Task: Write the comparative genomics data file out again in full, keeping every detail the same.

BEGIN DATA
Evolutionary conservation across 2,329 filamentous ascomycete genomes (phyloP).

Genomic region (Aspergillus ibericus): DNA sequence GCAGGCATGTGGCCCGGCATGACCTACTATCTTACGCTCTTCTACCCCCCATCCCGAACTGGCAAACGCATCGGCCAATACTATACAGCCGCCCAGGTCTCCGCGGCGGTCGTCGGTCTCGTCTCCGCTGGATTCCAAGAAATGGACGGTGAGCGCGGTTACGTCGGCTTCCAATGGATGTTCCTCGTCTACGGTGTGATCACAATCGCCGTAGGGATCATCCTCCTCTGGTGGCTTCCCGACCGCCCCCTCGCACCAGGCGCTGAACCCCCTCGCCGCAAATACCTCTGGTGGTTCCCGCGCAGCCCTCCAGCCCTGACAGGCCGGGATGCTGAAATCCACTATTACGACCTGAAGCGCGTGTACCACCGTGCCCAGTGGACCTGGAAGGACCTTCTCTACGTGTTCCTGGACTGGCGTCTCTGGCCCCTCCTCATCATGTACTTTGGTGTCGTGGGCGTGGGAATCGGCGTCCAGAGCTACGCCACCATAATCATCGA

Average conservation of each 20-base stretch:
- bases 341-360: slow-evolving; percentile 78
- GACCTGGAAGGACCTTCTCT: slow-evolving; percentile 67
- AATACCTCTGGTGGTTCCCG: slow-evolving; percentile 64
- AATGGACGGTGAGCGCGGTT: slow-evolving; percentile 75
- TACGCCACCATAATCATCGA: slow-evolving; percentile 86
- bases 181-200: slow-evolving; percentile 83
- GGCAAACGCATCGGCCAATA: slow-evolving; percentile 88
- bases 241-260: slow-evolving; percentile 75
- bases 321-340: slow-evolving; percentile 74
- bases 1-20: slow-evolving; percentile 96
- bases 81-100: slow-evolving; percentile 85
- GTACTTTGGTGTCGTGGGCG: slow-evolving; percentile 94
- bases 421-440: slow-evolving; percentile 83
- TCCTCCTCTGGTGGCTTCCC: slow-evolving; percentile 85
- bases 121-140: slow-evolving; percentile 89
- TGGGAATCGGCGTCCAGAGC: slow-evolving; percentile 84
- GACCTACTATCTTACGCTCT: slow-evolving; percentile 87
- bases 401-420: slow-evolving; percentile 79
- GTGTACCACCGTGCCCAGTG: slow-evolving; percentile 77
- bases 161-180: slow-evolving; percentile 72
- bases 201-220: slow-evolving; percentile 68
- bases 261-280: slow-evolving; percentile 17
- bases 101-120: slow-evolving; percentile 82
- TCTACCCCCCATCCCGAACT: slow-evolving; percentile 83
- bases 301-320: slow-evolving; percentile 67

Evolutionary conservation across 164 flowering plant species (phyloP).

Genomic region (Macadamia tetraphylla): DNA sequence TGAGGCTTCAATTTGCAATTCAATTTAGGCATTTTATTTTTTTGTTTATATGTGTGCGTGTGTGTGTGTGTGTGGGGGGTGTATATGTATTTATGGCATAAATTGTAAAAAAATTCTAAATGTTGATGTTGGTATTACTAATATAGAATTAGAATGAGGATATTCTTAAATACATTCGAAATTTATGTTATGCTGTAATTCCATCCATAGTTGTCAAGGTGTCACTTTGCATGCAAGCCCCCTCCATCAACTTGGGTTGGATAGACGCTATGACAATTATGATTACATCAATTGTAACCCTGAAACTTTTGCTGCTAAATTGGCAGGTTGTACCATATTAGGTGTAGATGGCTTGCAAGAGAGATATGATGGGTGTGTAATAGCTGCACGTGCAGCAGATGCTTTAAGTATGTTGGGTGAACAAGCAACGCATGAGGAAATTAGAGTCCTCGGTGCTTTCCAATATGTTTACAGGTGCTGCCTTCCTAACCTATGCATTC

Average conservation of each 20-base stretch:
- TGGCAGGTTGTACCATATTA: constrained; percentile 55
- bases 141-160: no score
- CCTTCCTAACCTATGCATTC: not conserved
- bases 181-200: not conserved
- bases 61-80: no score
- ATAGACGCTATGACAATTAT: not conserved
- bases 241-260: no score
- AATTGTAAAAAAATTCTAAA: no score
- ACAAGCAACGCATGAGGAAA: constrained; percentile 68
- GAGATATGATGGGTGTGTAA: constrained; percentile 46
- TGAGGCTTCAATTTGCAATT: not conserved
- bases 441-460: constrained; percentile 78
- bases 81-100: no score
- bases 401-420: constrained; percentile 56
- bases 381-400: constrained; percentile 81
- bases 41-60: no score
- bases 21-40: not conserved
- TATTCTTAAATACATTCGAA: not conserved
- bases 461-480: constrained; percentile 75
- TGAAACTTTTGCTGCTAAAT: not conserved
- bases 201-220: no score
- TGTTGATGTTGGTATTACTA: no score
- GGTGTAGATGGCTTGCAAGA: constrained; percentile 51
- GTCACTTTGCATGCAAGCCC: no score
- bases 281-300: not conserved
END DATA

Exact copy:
Evolutionary conservation across 2,329 filamentous ascomycete genomes (phyloP).

Genomic region (Aspergillus ibericus): DNA sequence GCAGGCATGTGGCCCGGCATGACCTACTATCTTACGCTCTTCTACCCCCCATCCCGAACTGGCAAACGCATCGGCCAATACTATACAGCCGCCCAGGTCTCCGCGGCGGTCGTCGGTCTCGTCTCCGCTGGATTCCAAGAAATGGACGGTGAGCGCGGTTACGTCGGCTTCCAATGGATGTTCCTCGTCTACGGTGTGATCACAATCGCCGTAGGGATCATCCTCCTCTGGTGGCTTCCCGACCGCCCCCTCGCACCAGGCGCTGAACCCCCTCGCCGCAAATACCTCTGGTGGTTCCCGCGCAGCCCTCCAGCCCTGACAGGCCGGGATGCTGAAATCCACTATTACGACCTGAAGCGCGTGTACCACCGTGCCCAGTGGACCTGGAAGGACCTTCTCTACGTGTTCCTGGACTGGCGTCTCTGGCCCCTCCTCATCATGTACTTTGGTGTCGTGGGCGTGGGAATCGGCGTCCAGAGCTACGCCACCATAATCATCGA

Average conservation of each 20-base stretch:
- bases 341-360: slow-evolving; percentile 78
- GACCTGGAAGGACCTTCTCT: slow-evolving; percentile 67
- AATACCTCTGGTGGTTCCCG: slow-evolving; percentile 64
- AATGGACGGTGAGCGCGGTT: slow-evolving; percentile 75
- TACGCCACCATAATCATCGA: slow-evolving; percentile 86
- bases 181-200: slow-evolving; percentile 83
- GGCAAACGCATCGGCCAATA: slow-evolving; percentile 88
- bases 241-260: slow-evolving; percentile 75
- bases 321-340: slow-evolving; percentile 74
- bases 1-20: slow-evolving; percentile 96
- bases 81-100: slow-evolving; percentile 85
- GTACTTTGGTGTCGTGGGCG: slow-evolving; percentile 94
- bases 421-440: slow-evolving; percentile 83
- TCCTCCTCTGGTGGCTTCCC: slow-evolving; percentile 85
- bases 121-140: slow-evolving; percentile 89
- TGGGAATCGGCGTCCAGAGC: slow-evolving; percentile 84
- GACCTACTATCTTACGCTCT: slow-evolving; percentile 87
- bases 401-420: slow-evolving; percentile 79
- GTGTACCACCGTGCCCAGTG: slow-evolving; percentile 77
- bases 161-180: slow-evolving; percentile 72
- bases 201-220: slow-evolving; percentile 68
- bases 261-280: slow-evolving; percentile 17
- bases 101-120: slow-evolving; percentile 82
- TCTACCCCCCATCCCGAACT: slow-evolving; percentile 83
- bases 301-320: slow-evolving; percentile 67

Evolutionary conservation across 164 flowering plant species (phyloP).

Genomic region (Macadamia tetraphylla): DNA sequence TGAGGCTTCAATTTGCAATTCAATTTAGGCATTTTATTTTTTTGTTTATATGTGTGCGTGTGTGTGTGTGTGTGGGGGGTGTATATGTATTTATGGCATAAATTGTAAAAAAATTCTAAATGTTGATGTTGGTATTACTAATATAGAATTAGAATGAGGATATTCTTAAATACATTCGAAATTTATGTTATGCTGTAATTCCATCCATAGTTGTCAAGGTGTCACTTTGCATGCAAGCCCCCTCCATCAACTTGGGTTGGATAGACGCTATGACAATTATGATTACATCAATTGTAACCCTGAAACTTTTGCTGCTAAATTGGCAGGTTGTACCATATTAGGTGTAGATGGCTTGCAAGAGAGATATGATGGGTGTGTAATAGCTGCACGTGCAGCAGATGCTTTAAGTATGTTGGGTGAACAAGCAACGCATGAGGAAATTAGAGTCCTCGGTGCTTTCCAATATGTTTACAGGTGCTGCCTTCCTAACCTATGCATTC

Average conservation of each 20-base stretch:
- TGGCAGGTTGTACCATATTA: constrained; percentile 55
- bases 141-160: no score
- CCTTCCTAACCTATGCATTC: not conserved
- bases 181-200: not conserved
- bases 61-80: no score
- ATAGACGCTATGACAATTAT: not conserved
- bases 241-260: no score
- AATTGTAAAAAAATTCTAAA: no score
- ACAAGCAACGCATGAGGAAA: constrained; percentile 68
- GAGATATGATGGGTGTGTAA: constrained; percentile 46
- TGAGGCTTCAATTTGCAATT: not conserved
- bases 441-460: constrained; percentile 78
- bases 81-100: no score
- bases 401-420: constrained; percentile 56
- bases 381-400: constrained; percentile 81
- bases 41-60: no score
- bases 21-40: not conserved
- TATTCTTAAATACATTCGAA: not conserved
- bases 461-480: constrained; percentile 75
- TGAAACTTTTGCTGCTAAAT: not conserved
- bases 201-220: no score
- TGTTGATGTTGGTATTACTA: no score
- GGTGTAGATGGCTTGCAAGA: constrained; percentile 51
- GTCACTTTGCATGCAAGCCC: no score
- bases 281-300: not conserved